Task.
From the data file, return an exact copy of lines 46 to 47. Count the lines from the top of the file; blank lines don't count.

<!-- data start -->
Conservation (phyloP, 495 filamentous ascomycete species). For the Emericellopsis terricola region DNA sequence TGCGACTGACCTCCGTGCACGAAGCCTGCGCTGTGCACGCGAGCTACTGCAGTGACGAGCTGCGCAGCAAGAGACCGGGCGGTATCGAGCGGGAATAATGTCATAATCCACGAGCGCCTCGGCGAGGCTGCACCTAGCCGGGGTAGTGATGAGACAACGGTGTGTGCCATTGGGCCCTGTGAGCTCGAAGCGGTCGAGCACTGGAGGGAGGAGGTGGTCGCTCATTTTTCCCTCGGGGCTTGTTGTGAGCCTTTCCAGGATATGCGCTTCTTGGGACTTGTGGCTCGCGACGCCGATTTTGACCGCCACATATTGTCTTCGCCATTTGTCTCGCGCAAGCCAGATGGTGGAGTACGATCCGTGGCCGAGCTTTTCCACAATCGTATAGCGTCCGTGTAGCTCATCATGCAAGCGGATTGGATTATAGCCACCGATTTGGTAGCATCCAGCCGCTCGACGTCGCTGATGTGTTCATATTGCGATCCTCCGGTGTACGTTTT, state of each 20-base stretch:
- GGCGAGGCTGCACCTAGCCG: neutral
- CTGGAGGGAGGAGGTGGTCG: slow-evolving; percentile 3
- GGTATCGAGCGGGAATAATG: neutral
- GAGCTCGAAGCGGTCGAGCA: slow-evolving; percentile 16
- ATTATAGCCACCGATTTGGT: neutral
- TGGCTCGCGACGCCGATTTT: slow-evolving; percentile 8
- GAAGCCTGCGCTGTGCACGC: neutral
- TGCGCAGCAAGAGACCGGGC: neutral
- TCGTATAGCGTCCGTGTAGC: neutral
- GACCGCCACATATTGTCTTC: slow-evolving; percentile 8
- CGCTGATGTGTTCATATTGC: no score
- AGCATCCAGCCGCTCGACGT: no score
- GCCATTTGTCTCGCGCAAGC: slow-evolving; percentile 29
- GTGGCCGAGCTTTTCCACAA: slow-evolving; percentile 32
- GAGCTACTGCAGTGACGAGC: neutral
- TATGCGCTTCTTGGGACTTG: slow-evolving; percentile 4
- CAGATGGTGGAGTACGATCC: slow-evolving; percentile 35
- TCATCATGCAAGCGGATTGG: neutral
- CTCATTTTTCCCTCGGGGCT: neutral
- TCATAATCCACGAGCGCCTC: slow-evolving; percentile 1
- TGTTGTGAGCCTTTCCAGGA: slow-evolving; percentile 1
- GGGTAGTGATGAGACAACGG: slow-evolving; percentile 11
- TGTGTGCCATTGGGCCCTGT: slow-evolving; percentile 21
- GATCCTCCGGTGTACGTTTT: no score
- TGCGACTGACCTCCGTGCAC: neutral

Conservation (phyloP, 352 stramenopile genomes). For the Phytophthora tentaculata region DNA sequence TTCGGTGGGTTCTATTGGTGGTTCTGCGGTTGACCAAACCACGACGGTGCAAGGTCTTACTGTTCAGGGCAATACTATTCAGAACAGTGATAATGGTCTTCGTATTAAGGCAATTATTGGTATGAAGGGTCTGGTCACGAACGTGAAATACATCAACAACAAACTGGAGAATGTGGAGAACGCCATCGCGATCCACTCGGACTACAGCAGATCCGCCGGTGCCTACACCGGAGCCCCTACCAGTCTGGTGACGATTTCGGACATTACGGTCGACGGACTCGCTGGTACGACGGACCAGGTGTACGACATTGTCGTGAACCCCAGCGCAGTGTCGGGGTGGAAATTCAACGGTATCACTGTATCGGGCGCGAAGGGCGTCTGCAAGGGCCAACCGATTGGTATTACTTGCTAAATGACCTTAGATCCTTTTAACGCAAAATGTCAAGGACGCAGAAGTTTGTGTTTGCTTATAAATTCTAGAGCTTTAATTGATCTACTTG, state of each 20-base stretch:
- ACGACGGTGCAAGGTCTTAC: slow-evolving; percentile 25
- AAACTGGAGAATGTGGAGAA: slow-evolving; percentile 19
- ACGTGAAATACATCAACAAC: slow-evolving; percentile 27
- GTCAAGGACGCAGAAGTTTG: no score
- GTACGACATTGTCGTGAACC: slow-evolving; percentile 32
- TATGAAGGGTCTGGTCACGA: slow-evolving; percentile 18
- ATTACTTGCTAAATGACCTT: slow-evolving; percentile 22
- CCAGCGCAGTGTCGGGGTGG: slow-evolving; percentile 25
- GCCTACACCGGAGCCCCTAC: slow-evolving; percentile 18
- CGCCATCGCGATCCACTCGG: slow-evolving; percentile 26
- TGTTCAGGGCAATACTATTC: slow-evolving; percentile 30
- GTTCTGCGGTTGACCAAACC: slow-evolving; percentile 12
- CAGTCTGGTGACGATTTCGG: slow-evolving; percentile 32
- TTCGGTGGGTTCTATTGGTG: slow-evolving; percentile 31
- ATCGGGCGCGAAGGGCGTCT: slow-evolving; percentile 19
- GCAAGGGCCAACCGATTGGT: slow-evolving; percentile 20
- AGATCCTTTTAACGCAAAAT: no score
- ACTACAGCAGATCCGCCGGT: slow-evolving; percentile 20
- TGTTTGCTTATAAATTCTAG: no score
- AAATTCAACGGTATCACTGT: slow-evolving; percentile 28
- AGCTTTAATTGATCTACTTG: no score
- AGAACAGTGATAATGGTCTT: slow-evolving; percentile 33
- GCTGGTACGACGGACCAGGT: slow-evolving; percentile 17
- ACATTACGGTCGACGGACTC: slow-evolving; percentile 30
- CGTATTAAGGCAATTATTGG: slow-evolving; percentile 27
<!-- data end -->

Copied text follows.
- TGTTTGCTTATAAATTCTAG: no score
- AAATTCAACGGTATCACTGT: slow-evolving; percentile 28